De Facto Control
De facto control is perhaps the most important prong of the DOL test, as it focuses on whether "the parent . . . was the decisionmaker responsible for the employment practice giving rise to the litigation.'" Pearson, 247 F.3d at 503-04. "[B]ecause the balancing of the factors is not a mechanical exercise, if the de facto exercise of control [is] particularly striking . . . then liability might be warranted even in the absence of the other factors." Id. at 504.
The Court need not decide whether Plaintiffs' bare assertion that Defendants were in de facto control of the Archway Entities is sufficient under Iqbal and Twombly, because Plaintiffs make several allegations regarding Defendants' direct control over the Archway Entities. See Second Am. Compl. [doc. # 62] ¶¶ 20, 36, 69-72, 75. Most importantly, Plaintiffs allege that Defendants made the decision to file for bankruptcy, shut down the Archway Entities' facilities, and terminate their employees -- the precise decisions with which the WARN Act is concerned. See id. ¶¶ 40-41, 66(c), 84. Taken together, these allegation lead to an inference that Defendants exercised de facto control over the Archway Entities. In fact, the allegation that Defendants made the decision to shut down the facilities, standing alone, might be sufficient to satisfy this factor. See Pearson, 247 F.3d at 504; see also Hiles, 2009 WL 3671007, at *2-*3.
Defendants argue that the allegations regarding de facto control are too "broad and conclusory" to survive a motion to dismiss. Defs.' Mem. [doc. # 70] at 13 (citing Vogt, 318 F. Supp. 2d at 144). In Vogt, Judge Lynch held that an allegation that "[t]he Defendants controlled the capitalization of OMC, engaged in major reorganizational activities at OMC in the several years prior to the bankruptcy, made the decisions regarding lay-offs and plant closings, [and] made the decision to file for Chapter 11 bankruptcy" was "broad and conclusory" because it "fail[ed] to name any specific actions taken by specific defendants." 318 F. Supp. 2d at 144 (internal quotation marks omitted). However, Judge Lynch also concluded that allegations that two specific defendants "directed the employer to enter bankruptcy and shut its facilities" were sufficient to survive a motion to dismiss. Id. The apparent disconnect between these conclusions can be explained by the fact that Vogt involved eight defendants, and therefore an allegation that referred to "defendants" generically was too broad (as it was in Iqbal), while an allegation that specifically referred to two of the defendants was sufficient.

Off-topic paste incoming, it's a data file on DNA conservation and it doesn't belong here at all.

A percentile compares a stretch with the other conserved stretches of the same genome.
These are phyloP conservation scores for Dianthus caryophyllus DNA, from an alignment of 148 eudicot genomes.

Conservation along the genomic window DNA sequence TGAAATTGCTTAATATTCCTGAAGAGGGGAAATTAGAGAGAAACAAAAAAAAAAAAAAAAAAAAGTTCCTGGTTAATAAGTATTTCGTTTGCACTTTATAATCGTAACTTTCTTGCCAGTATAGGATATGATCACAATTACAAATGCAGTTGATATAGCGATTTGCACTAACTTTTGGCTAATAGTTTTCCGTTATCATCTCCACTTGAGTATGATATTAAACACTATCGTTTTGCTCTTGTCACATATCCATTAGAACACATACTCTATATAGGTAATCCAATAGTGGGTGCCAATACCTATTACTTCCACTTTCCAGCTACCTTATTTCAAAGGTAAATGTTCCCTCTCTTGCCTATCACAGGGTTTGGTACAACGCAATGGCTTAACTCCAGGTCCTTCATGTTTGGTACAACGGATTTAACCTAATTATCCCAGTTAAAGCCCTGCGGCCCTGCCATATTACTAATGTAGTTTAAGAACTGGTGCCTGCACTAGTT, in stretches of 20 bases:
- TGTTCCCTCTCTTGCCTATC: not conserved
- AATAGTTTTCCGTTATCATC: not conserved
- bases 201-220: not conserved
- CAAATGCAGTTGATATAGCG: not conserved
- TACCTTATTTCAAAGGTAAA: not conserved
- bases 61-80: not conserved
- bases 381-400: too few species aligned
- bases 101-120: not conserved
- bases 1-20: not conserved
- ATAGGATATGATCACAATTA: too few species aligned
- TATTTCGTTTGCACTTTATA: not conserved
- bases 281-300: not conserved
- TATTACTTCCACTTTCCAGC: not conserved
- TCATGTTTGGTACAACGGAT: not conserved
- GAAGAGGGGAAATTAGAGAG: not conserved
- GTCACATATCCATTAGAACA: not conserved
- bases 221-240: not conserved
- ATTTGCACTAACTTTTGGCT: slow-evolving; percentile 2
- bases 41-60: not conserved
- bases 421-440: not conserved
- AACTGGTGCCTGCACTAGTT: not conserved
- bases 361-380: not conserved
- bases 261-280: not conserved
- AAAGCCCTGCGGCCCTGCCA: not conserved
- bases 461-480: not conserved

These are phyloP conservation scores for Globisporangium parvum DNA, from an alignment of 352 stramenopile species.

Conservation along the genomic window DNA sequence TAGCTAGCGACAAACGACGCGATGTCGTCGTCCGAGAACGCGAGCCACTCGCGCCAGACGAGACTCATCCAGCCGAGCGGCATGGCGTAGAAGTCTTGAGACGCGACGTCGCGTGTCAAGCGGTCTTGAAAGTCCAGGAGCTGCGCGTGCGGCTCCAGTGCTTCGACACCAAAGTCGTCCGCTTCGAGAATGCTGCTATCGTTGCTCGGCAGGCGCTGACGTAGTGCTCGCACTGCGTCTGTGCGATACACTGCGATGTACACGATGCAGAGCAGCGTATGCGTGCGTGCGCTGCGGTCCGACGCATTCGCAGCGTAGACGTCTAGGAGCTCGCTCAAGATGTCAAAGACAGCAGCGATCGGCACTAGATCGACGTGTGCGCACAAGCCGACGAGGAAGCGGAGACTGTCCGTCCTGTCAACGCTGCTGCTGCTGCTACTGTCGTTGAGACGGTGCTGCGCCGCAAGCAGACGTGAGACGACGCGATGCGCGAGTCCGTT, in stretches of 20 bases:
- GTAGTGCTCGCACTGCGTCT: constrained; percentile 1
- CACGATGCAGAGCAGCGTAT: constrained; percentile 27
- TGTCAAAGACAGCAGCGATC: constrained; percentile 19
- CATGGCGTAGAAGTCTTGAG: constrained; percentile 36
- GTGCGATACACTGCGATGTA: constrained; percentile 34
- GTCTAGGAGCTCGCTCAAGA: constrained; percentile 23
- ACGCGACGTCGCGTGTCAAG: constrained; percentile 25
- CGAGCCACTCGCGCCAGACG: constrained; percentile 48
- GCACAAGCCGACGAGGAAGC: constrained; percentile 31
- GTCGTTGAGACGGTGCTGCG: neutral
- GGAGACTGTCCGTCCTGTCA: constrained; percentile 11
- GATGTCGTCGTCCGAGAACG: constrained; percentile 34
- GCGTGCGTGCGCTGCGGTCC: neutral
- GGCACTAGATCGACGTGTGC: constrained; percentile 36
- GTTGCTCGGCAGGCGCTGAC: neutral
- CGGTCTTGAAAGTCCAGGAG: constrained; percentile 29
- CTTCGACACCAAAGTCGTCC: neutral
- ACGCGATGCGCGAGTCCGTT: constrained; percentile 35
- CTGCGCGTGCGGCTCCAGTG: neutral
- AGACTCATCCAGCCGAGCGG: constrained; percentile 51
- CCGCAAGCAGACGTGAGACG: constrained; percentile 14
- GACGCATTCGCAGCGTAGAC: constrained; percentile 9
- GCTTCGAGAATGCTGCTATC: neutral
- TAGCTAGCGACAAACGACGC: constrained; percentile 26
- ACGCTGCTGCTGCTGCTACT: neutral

The same problem does not exist in this case, where Plaintiffs' allegations regarding the decision to enter bankruptcy, and the subsequent facility closings and lay-offs, implicate Catterton and Insight only.5 Therefore, at least for purposes of a motion to dismiss, Plaintiffs have satisfied the fifth prong of the DOL test.
In sum, on the basis of the Second Amended Complaint, Plaintiffs have pled sufficient facts regarding the "common directors and/or officers," "dependency of operations," and "de facto control" prongs of the DOL test as to Catterton and Insight, as well as the "common ownership" prong as to Catterton, to state a plausible claim for employer liability under the WARN Act. Most importantly, Plaintiffs have alleged that Catterton and Insight were responsible for making and implementing the decisions that give rise to this litigation. Therefore, Catterton's Motion to Dismiss [doc. # 69] and Insight's Motion to Dismiss [doc. # 71] are DENIED.
IT IS SO ORDERED.
Dated at New Haven, Connecticut: February 17, 2010.